Two common questions we receive are “how quickly can we get SLIM deployed within our organization?” and “how accurate will our estimates be?” On the accuracy question, our answer is usually that “it depends”. Like most things, accuracy and success in estimating are directly correlated to the effort put into the task. If you buy a commercial estimating tool and try to use it “out of the box” with no tailoring and calibration, accuracy usually suffers. One of the most efficient ways to achieve both of these goals is to use your own historical data. This was an excellent example of how one of our global systems integration clients was able to get almost immediate value by calibrating SLIM-Estimate to their historical data.
This major integrator wanted to improve estimation at one of their accounts, a large multinational company. In addition they wanted to use function points as their sizing metric. After evaluating a number of estimation options, including custom built and other internally developed solutions, they decided to use QSM’s SLIM-Estimate, which was being deployed globally across the rest of the organization. They decided to start with a pilot implementation. The estimation pilot lasted a total of 5 months with a staff of 2 people. After the fact they looked at the effort expended on their pilot activities and found that 60% of the total effort went into their calibration activities. The calibration process included assembling a historical data sample of over 50 projects. As part of their function point deployment, they empirically determined FP/ESLOC gearing factors.
After completing this calibration effort, they performed 35 estimates with the SLIM-Estimate tool. They compared their estimation results to the actual project performance. The results confirmed the benefit of tailoring the tool to their own historical data. Of the 35 estimates completed with the calibrated tool, 29 (83%) of the estimates completed were within +/-10% of the actual, 32 (91%) were within +/-20%, and only 3 were > +/- 20%.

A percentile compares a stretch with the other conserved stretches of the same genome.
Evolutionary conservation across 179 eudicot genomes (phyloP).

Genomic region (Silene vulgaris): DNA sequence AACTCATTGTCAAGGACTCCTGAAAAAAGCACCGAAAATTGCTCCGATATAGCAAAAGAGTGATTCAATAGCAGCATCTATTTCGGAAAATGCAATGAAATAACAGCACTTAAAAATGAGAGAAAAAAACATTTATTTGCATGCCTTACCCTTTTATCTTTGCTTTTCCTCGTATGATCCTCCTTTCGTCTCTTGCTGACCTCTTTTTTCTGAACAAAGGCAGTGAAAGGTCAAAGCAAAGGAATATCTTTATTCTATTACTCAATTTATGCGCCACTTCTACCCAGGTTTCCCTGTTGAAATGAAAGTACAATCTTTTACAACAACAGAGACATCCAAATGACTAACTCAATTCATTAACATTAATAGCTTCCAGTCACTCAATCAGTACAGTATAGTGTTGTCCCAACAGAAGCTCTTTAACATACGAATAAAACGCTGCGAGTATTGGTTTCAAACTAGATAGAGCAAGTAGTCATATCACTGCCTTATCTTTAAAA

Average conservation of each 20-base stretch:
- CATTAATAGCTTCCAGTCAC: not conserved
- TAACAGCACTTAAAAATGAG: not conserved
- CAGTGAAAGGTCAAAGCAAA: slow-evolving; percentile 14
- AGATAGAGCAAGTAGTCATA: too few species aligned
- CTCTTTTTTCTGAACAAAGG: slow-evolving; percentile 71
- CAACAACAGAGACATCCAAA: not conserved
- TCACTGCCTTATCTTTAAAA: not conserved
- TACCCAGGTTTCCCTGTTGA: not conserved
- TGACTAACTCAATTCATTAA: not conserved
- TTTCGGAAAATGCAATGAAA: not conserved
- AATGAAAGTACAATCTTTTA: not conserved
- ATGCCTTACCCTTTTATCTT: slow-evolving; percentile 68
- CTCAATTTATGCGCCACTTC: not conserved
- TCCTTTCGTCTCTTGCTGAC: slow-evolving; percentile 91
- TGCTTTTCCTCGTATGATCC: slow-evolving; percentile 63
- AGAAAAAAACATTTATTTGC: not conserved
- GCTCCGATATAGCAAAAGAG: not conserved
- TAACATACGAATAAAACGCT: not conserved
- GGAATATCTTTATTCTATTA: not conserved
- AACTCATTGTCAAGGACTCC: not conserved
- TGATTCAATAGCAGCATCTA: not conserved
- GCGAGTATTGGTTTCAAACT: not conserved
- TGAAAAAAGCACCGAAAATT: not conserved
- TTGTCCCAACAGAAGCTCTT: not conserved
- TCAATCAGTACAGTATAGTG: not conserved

An interesting observation that they made was that the accuracy of their estimates increased with the size of the projects estimated. 70-85% of projects <30 FP were within +/-10% of the actual, while 100% of projects >30 FP were within +/-10% of the actual. At QSM, we have seen similar trends, as small projects often have more variability.
This group had such a high level of success with their estimates, because they concentrated their effort on calibrating the tool with realistic historic data and creating a good sizing model, which included empirically determining their gearing factors. We find that clients “get out of what they put into our tools.” At QSM, we’re happy to work with you to tailor your estimates to your environment through ramp-up sessions, customer support, and consulting.